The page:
Risky Professions Part Two: The endurance athlete
Living in Central Otago another common patient group I see are those training for endurance races. Think Godzone, Challenge Wanaka, and Red Bull Defiance.
There are two main reasons why endurance athletes are at increased risk for dental erosion: consuming sugary sports drinks and nutrition and heavy mouth breathing.
Sugary Sports Foods
Frequent small sips of sports drink or other sugars while training, spares muscle glycogen, but negatively impacts your teeth. Sugar consumption increases acid producing bacteria that begins the cascade of potential problems. Most sports drinks also contain phosphoric or citric acid which further erode tooth enamel. A compromised tooth is now more susceptible to bacterial build up, leading to a list of potential dental problems: plaque, cavities, gingivitis, inflammation, unresolved infection, periodontitis, etc.
However, sugary sports drinks were not the main cause of dental erosion.
Heavy Mouth Breathing
This type of breathing during endurance training leads to dry mouth that reduces saliva flow giving bacteria a bigger opportunity to grow and thrive. A 2014 study in The Scandinavian Journal of Sports Medicine looked 35 triathletes and 35 controls, the athletes showed a significantly greater erosion of tooth enamel than controls. The triathletes had much lower levels of saliva and increased pH (more alkaline) during exercise. Saliva performs a very protective function for the teeth. The longer the training session, the drier and more alkaline their mouths became. The more hours an athlete spent training, the greater the instances of dental erosion, tartar plaques and cavities.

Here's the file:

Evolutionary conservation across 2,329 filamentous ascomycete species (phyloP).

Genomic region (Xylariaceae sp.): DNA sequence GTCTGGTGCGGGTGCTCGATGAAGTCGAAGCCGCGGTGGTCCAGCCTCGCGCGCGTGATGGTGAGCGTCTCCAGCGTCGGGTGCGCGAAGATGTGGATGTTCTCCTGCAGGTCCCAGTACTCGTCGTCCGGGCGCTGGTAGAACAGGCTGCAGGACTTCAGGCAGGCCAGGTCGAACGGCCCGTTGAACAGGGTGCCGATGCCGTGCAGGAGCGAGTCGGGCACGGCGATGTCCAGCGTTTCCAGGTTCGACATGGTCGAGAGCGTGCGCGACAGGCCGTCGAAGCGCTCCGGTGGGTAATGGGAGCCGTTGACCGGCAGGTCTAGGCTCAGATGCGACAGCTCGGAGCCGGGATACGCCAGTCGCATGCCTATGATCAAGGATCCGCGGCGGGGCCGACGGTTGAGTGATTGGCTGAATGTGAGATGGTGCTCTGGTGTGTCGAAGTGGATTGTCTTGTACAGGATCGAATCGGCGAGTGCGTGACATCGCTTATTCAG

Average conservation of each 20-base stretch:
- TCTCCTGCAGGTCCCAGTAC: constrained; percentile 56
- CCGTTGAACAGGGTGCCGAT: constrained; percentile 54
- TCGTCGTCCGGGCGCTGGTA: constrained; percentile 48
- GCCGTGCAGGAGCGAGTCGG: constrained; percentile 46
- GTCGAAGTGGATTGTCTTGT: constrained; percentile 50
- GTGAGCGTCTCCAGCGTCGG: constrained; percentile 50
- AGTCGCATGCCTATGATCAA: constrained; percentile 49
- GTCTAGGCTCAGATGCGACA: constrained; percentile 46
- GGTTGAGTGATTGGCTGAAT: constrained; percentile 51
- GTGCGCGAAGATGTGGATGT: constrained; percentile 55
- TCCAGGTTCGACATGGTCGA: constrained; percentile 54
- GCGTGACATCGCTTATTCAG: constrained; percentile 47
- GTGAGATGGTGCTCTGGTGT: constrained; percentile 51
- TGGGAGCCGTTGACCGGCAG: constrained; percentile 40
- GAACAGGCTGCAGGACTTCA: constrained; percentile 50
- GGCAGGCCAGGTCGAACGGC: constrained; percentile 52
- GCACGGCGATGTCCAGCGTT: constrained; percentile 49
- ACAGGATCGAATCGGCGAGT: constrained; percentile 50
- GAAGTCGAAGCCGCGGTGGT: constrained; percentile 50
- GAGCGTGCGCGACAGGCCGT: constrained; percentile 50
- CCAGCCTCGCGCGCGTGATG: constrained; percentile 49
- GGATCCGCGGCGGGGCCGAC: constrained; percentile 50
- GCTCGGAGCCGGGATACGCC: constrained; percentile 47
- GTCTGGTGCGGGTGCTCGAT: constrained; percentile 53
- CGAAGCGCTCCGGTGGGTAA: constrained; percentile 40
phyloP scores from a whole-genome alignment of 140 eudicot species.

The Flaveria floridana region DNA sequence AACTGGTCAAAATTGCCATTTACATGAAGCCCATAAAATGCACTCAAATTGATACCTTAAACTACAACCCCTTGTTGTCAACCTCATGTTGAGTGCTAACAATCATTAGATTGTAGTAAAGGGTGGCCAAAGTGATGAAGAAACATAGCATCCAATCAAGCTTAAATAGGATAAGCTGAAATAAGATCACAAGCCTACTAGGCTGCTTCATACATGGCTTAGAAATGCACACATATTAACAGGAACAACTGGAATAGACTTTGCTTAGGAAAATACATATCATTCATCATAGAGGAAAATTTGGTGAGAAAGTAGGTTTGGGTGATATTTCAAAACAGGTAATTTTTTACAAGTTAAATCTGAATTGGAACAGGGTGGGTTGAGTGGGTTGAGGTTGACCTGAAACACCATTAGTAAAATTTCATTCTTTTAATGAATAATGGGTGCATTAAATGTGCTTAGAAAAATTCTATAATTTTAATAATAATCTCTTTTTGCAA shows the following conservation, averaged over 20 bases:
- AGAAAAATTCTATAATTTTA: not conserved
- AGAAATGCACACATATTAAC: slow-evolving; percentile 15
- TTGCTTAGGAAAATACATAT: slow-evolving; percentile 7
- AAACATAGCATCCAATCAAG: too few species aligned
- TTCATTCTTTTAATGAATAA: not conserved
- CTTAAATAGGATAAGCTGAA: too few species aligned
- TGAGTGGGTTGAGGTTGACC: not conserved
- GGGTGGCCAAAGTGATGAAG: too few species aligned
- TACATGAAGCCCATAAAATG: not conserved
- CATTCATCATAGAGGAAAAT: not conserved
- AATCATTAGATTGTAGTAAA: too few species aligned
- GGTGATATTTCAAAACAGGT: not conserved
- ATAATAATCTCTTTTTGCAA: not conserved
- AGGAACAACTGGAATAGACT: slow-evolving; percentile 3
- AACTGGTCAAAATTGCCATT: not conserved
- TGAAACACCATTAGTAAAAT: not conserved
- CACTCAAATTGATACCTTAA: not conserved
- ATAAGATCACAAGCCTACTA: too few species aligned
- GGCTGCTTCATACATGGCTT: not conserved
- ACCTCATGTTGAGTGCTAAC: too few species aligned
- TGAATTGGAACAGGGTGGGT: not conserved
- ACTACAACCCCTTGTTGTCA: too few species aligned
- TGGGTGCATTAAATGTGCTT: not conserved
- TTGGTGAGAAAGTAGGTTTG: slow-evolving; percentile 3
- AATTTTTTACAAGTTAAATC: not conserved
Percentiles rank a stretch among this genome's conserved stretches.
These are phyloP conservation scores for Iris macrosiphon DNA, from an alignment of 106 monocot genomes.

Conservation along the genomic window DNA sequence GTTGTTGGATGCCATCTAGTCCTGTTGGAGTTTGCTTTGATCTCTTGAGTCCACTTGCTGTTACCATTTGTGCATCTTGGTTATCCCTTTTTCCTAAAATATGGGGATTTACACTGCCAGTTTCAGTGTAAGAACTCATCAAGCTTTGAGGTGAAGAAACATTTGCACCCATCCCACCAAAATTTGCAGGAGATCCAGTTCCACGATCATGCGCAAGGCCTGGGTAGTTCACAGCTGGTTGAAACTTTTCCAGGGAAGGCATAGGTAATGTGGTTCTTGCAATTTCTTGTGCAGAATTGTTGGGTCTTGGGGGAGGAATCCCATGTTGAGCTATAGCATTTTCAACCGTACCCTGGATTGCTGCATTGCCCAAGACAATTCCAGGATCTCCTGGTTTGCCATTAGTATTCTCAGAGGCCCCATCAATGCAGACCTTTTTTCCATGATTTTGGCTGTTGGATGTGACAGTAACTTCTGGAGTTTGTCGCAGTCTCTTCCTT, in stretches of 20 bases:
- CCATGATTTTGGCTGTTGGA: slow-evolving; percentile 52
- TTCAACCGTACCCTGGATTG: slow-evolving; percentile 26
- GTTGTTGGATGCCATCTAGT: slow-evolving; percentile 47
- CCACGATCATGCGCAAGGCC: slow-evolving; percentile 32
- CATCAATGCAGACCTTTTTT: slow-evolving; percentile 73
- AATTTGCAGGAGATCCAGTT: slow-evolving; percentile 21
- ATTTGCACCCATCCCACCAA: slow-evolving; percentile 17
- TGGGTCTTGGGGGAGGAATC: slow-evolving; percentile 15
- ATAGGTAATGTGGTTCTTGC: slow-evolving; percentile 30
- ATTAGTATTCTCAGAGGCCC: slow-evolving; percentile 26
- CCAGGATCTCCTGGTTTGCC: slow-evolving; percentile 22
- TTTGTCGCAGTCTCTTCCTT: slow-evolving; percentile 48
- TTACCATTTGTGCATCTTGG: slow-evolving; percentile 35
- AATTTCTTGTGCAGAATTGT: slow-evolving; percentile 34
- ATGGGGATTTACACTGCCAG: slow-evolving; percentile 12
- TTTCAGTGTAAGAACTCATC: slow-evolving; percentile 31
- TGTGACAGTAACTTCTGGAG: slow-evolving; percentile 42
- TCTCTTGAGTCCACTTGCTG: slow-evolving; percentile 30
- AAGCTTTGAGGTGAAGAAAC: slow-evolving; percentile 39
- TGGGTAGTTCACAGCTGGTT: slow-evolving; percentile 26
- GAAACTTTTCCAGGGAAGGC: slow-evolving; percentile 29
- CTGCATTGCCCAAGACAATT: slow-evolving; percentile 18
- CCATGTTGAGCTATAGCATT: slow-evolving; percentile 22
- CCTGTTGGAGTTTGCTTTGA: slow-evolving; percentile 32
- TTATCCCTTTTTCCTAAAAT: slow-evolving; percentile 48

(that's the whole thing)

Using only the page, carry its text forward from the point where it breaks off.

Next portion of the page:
The conclusion is that dry mouth combined with sugary sports nutrition exacerbates the potential harm.
Full Body Effect
If left unchecked, prolonged bacterial build up in your mouth will negatively impact how your whole-body functions and performs. Advanced dental erosion has been implicated in many disease states, such as: osteoporosis, pneumonia, obesity, diabetes and heart disease. Long, hard training for days, weeks and years can leave your immune system stressed. Add to this an increased bacterial load in the mouth and your immune system struggles to keep up with demand.
Steps for Athletes to Improve Your Oral Health
- Brush and floss daily (but at least at least 1hour after eating)
- See your dentist and hygienist for check-ups 2 to 4 times each year (depending on your oral health risk)
- If you have any nagging tooth pain or unresolved dental problems, get this taken care of right away
- Decrease your consumption of sports drinks and other sugary sports foods. Rinse your mouth with water after consuming sugars. There is a time and place for these foods during hard training blocks and races. Work to reduce them during easy and short sessions. Instead, drink plain water or coconut water. You can also add electrolytes.
- Work on more nasal breathing. Breathing through your nose increases the production of nitric oxide that helps to increase your lungs’ oxygen absorbing capacity and kills bacteria, viruses and other germs. This may be the hardest one to change. It takes time and focus, but can be accomplished during easier and shorter training sessions.
- Ask your dentist about custom medicament trays that you can wear on your teeth with remineralising agents.
Be proactive about taking care of your teeth and you will improve your training, health and performance for life.
Posted: Tue 18 Jul 2017